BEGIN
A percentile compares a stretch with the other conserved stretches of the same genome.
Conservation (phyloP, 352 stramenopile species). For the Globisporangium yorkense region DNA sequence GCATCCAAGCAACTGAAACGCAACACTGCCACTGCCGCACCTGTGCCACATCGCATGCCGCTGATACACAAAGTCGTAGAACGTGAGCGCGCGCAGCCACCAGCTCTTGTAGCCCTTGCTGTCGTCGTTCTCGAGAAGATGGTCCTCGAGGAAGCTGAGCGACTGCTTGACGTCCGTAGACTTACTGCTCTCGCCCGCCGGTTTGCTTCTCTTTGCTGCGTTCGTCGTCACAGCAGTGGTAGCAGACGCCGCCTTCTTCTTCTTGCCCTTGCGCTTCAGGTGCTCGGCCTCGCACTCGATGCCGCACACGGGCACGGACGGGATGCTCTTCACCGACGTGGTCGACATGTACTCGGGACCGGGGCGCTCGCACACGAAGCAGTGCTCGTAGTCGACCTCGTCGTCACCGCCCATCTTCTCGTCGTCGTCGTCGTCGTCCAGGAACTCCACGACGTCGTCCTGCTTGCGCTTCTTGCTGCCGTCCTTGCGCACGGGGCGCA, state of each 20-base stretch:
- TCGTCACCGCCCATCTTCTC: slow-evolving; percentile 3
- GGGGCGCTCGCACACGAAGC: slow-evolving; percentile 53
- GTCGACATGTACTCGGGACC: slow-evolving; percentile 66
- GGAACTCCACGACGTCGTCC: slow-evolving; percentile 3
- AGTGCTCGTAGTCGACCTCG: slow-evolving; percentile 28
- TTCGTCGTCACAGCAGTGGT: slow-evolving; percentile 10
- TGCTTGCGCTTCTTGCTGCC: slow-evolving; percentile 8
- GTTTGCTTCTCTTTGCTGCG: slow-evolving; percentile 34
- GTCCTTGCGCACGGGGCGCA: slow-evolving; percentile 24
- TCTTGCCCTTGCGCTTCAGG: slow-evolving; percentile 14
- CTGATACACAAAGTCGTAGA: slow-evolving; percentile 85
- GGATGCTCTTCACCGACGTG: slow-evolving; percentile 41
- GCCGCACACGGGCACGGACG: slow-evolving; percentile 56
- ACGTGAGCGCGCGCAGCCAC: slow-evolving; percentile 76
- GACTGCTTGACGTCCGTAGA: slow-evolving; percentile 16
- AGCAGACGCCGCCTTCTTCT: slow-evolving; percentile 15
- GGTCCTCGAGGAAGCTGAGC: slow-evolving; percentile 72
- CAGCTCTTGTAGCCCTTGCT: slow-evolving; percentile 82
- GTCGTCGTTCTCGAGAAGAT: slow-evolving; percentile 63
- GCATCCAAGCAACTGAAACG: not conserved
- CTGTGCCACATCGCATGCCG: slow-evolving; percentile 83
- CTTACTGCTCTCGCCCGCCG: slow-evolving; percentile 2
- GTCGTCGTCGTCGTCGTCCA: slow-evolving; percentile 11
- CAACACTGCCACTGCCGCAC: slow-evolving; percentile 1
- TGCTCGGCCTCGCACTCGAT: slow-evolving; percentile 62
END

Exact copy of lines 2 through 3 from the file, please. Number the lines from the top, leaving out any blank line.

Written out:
Conservation (phyloP, 352 stramenopile species). For the Globisporangium yorkense region DNA sequence GCATCCAAGCAACTGAAACGCAACACTGCCACTGCCGCACCTGTGCCACATCGCATGCCGCTGATACACAAAGTCGTAGAACGTGAGCGCGCGCAGCCACCAGCTCTTGTAGCCCTTGCTGTCGTCGTTCTCGAGAAGATGGTCCTCGAGGAAGCTGAGCGACTGCTTGACGTCCGTAGACTTACTGCTCTCGCCCGCCGGTTTGCTTCTCTTTGCTGCGTTCGTCGTCACAGCAGTGGTAGCAGACGCCGCCTTCTTCTTCTTGCCCTTGCGCTTCAGGTGCTCGGCCTCGCACTCGATGCCGCACACGGGCACGGACGGGATGCTCTTCACCGACGTGGTCGACATGTACTCGGGACCGGGGCGCTCGCACACGAAGCAGTGCTCGTAGTCGACCTCGTCGTCACCGCCCATCTTCTCGTCGTCGTCGTCGTCGTCCAGGAACTCCACGACGTCGTCCTGCTTGCGCTTCTTGCTGCCGTCCTTGCGCACGGGGCGCA, state of each 20-base stretch:
- TCGTCACCGCCCATCTTCTC: slow-evolving; percentile 3